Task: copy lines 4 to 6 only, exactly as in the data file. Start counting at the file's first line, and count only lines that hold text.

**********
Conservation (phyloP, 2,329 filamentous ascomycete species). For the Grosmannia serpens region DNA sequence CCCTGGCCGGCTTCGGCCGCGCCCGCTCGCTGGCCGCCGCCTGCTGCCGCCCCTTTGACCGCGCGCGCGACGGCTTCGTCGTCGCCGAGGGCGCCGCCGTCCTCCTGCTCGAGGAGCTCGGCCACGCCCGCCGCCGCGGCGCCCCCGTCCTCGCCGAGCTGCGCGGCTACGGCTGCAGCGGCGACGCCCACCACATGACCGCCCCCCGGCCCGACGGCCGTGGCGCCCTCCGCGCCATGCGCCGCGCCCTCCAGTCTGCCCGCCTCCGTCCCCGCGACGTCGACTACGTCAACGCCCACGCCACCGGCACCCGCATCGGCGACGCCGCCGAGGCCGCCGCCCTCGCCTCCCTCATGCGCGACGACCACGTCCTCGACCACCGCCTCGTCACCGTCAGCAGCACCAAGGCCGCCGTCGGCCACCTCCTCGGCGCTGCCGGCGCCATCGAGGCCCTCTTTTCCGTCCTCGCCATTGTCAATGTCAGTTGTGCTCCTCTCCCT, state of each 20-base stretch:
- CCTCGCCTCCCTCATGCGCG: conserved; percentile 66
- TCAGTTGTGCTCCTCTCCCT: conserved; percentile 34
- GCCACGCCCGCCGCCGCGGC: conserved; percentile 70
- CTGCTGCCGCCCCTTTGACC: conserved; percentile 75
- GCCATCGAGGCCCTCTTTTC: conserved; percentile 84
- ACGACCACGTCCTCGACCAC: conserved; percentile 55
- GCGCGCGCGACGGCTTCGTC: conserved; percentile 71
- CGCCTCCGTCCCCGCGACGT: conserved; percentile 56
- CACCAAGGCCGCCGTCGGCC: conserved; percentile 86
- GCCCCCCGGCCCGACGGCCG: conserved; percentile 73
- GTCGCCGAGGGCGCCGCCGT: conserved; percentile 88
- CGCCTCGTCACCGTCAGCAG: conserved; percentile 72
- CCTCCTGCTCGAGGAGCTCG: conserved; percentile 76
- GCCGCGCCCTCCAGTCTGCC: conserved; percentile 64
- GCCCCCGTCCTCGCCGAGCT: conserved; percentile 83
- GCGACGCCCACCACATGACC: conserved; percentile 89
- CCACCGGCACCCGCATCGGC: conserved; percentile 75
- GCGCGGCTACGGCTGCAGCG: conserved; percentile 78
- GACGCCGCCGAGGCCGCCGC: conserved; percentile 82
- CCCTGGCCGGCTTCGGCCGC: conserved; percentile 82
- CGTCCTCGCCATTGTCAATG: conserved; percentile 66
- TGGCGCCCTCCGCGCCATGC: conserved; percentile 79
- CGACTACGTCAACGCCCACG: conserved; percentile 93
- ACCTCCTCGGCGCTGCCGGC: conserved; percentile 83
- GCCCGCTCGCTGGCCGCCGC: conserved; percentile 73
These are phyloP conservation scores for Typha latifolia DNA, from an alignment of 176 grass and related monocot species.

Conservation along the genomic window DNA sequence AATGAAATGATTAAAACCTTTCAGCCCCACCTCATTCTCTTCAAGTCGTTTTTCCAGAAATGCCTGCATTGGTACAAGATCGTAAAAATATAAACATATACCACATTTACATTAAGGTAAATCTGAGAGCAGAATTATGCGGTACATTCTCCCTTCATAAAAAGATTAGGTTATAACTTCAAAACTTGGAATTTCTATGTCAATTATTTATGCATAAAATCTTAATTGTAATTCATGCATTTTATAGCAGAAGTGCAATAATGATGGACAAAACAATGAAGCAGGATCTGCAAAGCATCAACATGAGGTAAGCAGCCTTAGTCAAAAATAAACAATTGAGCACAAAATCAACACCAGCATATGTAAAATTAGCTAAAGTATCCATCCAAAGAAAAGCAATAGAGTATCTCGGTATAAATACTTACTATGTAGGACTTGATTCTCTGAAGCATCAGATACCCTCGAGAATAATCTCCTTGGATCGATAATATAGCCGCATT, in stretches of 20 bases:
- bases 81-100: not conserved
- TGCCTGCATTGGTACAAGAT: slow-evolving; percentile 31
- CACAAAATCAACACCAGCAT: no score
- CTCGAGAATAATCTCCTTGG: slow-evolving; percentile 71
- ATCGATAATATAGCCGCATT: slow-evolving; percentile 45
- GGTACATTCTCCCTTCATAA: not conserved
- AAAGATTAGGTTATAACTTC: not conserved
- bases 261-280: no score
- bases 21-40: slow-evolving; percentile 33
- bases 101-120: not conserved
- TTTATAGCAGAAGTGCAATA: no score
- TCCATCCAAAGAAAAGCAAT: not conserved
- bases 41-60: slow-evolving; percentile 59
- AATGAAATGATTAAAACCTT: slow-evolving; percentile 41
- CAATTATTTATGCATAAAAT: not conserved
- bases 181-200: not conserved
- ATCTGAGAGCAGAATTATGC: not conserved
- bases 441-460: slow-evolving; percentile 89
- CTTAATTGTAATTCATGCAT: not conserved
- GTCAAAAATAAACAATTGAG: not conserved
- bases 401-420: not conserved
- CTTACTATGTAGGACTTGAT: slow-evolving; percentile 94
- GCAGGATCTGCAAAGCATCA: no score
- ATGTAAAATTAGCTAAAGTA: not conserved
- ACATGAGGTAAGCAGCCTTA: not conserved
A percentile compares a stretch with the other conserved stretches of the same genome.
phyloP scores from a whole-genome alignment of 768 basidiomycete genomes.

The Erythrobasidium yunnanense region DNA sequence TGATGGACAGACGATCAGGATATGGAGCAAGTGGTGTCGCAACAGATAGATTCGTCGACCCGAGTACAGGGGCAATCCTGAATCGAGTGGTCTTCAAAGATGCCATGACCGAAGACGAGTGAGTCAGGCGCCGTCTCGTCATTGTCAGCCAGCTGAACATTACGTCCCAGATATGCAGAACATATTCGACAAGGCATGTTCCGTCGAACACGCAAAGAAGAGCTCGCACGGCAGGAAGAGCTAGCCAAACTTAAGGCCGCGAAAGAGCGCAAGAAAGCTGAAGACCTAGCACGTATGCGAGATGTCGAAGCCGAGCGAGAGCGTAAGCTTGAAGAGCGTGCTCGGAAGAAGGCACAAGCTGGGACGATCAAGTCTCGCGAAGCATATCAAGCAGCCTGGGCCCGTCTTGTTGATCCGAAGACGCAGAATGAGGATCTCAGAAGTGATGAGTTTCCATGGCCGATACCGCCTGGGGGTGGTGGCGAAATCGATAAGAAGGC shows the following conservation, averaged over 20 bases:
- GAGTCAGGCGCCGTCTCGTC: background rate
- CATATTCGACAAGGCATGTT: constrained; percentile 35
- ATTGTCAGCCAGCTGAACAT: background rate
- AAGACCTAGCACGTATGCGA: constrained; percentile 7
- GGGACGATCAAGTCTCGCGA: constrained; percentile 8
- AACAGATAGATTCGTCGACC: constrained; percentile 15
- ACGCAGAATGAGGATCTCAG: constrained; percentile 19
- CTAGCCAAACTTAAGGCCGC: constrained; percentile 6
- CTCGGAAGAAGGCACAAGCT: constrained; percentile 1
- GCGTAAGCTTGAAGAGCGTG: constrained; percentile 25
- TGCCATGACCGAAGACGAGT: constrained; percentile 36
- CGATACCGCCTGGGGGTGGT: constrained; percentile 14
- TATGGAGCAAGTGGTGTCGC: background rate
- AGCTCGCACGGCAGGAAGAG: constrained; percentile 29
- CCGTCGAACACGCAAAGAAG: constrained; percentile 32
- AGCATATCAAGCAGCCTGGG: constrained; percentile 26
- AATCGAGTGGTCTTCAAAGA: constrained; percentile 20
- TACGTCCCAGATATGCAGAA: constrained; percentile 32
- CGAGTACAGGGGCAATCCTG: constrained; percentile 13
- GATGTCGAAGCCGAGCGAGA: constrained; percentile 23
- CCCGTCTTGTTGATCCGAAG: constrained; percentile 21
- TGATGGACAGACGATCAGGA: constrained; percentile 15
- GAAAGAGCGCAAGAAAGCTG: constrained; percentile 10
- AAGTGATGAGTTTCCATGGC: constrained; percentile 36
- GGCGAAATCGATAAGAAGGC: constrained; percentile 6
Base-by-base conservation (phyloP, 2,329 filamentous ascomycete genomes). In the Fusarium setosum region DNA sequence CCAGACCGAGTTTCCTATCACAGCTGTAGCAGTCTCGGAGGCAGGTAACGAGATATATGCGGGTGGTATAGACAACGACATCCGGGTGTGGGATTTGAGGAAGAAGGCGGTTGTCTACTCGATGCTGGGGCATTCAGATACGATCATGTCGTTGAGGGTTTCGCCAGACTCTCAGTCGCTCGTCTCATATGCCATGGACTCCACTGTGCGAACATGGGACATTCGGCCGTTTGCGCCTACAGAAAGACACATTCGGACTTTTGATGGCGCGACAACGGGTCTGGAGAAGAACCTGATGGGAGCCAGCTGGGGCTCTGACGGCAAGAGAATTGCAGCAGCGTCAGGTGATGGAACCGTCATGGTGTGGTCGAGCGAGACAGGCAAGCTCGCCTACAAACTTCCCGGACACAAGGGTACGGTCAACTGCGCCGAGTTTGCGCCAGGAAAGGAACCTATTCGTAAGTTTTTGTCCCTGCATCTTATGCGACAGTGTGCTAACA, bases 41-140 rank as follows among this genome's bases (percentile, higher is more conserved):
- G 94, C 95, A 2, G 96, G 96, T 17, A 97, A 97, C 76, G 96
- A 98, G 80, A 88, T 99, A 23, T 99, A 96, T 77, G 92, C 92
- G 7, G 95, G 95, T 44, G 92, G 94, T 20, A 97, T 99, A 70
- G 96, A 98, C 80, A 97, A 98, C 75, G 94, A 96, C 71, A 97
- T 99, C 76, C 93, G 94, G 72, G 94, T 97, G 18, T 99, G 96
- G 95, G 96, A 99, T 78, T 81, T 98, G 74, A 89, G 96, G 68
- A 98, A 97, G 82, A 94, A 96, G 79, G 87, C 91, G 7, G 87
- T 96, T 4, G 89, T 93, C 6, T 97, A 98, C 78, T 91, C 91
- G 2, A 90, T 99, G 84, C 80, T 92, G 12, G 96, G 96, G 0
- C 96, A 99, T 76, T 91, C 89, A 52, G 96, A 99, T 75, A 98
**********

- GCCACGCCCGCCGCCGCGGC: conserved; percentile 70
- CTGCTGCCGCCCCTTTGACC: conserved; percentile 75
- GCCATCGAGGCCCTCTTTTC: conserved; percentile 84